There has been an increasing number of studies on the tsunami hazards in the South China Sea region since the 2004 Sumatra earthquake. Many of them are carried out based on tsunami scenario simulations, which adopt seismic source models constructed from scaling relations between seismic magnitude/momentum and rupture parameters. Various sets of scaling relations have been proposed on the basis of different earthquake catalogues. In this study, we perform synthetic tests to evaluate the impact of scaling relations on the generation and propagation tsunami waves in the South China Sea. Results show that the range of the affected coastline can be significantly different for an earthquake of the same magnitude using different scaling relations. Additionally, the maximum tsunami wave height near major cities may vary as large as two times. Thus, it is worth further research on the choice of scaling relations for tsunami hazards assessment and the building of early tsunami warning system.
The Manila subduction zone was identified (Kirby et al., 2006) as having high potentials to generate hazardous tsunamis in the USGS (the United States Geological Survey) tsunami source workshop (Liu et al., 2007). As shown in Fig. 1, seismic events are very active near the Manila Trench. Tsunami from the Manila Trench is a potential threat to coastal countries around the South China Sea (SCS), such as China, Vietnam, Philippines et al. Although studies on tsunami scenarios have been performed (Liu et al.2007, 2009; Wu & Huang, 2009, Megawati et al., 2009, Nguyen et al., 2014), the rupture model and mechanism of the Manila trench is far away from being enough.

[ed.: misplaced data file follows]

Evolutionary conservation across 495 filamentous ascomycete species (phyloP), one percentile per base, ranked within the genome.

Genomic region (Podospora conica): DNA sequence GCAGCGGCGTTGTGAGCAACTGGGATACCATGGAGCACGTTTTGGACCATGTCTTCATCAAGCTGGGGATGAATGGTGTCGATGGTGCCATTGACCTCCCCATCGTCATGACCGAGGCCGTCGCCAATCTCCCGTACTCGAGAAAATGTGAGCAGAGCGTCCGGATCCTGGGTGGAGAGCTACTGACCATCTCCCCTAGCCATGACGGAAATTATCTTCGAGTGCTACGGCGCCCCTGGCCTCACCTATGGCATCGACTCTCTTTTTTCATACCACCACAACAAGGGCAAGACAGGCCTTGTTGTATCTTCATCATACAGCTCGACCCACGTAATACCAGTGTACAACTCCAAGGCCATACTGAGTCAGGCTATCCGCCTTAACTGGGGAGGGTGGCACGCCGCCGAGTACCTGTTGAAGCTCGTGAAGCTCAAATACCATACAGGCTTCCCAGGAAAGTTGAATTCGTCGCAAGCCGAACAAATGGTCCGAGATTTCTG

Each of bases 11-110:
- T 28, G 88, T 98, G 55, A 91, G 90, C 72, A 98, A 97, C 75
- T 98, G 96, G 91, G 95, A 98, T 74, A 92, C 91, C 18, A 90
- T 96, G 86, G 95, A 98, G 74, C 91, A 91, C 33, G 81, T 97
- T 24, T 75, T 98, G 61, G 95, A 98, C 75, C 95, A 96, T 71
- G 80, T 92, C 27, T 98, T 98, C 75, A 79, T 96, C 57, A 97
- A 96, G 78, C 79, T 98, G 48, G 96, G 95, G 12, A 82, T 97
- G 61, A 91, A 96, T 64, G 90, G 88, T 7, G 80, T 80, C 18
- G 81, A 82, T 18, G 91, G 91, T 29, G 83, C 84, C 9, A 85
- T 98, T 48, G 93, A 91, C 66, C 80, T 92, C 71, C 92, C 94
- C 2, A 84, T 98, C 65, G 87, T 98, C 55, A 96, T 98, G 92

Eyes were turned to the Manila subduction zone after the 2004 Sumatra tsunami. Basic geometry and orientation parameters were provided by Kirby et al.(2006). But the parameters cannot be employed directly to performing numerical simulations, for the rupture width, the focal depth and the dislocation were not provided. Liu et al.(2007, 2009) provided the source parameters of an earthquake scenario Mw8.0 based on the geometry and orientation parameters of Kirby et al.(2006). The rupture width was identified as 35 km by squaring the region of an earthquake Mw7.3 and its aftershocks in 1999. The dislocation was calculated from the scaling relation of Wells & Coppermith (1994). However, the slip of the sub-fault E6 is the largest among the six sub-faults, which conflicts with geodetic data (Li et al., 2016). Based on geodetic data from Yu et al.(1999), a complex rupture model was provided by Megawati et al.(2009) by splitting the Manila fault into 33 pieces of elements. An earthquake, whose moment magnitude reaches Mw9.4, is probably to dilacerate the whole Manila Trench and brings extreme tsunami. Wu & Huang (2009) also provided a rupture model of an earthquake Mw9.35 by simply comparing the geometric similarity of the Manila fault to the fault of 1960 Chilean earthquake, the 1964 Alaska earthquake, and the 2004 Sumatra earthquake. Nguyen et al.(2014) redesigned the subfaults' geometry and orientation parameters. In fact, except the geometry and orientation parameters of the Manila Trench that proposed by Megawati et al.(2009), the rest models of earthquake source parameters do not meet the scaling relations (SRs) of megathrust fault. Apart from providing all parameters of an earthquake source, they also studied the tsunami impact on the eastern coast of Vietnam (Nguyen et al., 2014), Singapore (Huang et al., 2009) and Taiwan (Wu & Huang, 2009). Liu et al.(2007, 2009) attempted to establish an early tsunami warning system in the SCS so as to mitigate disasters to coastal land areas around the SCS.